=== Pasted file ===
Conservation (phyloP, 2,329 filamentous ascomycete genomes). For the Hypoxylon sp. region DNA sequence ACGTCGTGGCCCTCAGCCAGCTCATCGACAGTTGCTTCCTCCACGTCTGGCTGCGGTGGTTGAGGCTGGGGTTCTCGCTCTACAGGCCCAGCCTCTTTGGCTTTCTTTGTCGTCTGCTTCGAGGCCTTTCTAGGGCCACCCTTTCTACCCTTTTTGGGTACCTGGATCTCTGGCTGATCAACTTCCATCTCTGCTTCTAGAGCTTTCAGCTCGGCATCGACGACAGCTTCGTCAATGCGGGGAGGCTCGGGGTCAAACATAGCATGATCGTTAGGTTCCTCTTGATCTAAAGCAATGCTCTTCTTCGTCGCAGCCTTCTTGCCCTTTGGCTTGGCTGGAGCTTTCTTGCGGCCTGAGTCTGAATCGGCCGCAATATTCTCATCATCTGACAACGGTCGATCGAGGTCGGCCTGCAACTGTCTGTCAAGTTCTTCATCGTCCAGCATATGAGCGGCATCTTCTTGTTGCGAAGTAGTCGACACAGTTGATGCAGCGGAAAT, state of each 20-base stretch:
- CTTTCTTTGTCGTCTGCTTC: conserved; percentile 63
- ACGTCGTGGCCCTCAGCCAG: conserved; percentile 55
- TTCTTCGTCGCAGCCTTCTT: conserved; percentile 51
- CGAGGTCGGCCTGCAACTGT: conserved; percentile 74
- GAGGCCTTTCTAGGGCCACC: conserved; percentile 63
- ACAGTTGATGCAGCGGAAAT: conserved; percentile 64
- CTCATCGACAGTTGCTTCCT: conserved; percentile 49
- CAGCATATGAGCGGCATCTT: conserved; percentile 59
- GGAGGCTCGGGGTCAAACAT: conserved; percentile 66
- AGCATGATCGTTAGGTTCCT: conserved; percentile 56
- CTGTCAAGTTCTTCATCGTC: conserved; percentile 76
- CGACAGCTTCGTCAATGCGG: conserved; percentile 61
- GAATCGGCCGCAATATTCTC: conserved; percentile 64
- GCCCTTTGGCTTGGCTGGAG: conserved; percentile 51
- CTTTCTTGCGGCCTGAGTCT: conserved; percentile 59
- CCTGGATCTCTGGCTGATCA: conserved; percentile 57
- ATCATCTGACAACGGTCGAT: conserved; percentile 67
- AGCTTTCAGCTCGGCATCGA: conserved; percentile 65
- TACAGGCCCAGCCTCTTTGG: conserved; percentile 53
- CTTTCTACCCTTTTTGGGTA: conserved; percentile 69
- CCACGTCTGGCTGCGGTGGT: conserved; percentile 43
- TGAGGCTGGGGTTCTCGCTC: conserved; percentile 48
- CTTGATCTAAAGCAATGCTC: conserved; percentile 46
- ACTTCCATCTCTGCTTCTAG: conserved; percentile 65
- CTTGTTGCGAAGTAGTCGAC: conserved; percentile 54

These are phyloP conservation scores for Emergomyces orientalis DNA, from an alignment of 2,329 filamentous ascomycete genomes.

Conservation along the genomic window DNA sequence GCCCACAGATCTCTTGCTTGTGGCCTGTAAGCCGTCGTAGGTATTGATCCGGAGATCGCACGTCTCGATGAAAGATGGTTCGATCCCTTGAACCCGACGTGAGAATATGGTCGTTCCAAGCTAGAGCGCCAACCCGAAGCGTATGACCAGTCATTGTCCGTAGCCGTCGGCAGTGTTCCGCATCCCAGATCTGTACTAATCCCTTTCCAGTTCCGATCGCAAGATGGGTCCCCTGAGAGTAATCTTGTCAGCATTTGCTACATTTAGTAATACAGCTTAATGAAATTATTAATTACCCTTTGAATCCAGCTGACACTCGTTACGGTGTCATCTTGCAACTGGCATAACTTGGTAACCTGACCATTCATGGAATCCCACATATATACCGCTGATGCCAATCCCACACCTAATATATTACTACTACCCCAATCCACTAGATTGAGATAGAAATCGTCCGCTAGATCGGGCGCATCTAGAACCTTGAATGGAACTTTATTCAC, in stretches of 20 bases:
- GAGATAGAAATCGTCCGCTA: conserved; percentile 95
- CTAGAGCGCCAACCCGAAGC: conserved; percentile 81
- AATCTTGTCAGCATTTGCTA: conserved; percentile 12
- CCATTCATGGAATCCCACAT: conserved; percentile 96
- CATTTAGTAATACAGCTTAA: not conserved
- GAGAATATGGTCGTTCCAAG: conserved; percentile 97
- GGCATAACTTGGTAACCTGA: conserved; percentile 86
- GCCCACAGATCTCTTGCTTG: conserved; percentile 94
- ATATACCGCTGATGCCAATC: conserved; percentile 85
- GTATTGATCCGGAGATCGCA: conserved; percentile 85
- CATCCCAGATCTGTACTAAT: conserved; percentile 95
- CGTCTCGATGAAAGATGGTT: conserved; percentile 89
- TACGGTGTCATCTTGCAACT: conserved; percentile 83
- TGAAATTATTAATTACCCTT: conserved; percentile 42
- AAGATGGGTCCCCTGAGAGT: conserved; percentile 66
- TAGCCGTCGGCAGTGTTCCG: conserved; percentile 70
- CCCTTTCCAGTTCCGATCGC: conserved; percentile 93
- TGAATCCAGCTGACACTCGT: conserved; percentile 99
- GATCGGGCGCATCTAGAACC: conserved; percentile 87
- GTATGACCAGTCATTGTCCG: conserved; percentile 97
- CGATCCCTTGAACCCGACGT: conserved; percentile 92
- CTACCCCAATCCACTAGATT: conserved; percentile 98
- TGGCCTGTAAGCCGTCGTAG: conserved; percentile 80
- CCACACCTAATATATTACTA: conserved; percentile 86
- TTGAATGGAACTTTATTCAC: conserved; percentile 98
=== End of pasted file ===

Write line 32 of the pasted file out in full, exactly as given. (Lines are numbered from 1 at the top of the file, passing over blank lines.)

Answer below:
- CCATTCATGGAATCCCACAT: conserved; percentile 96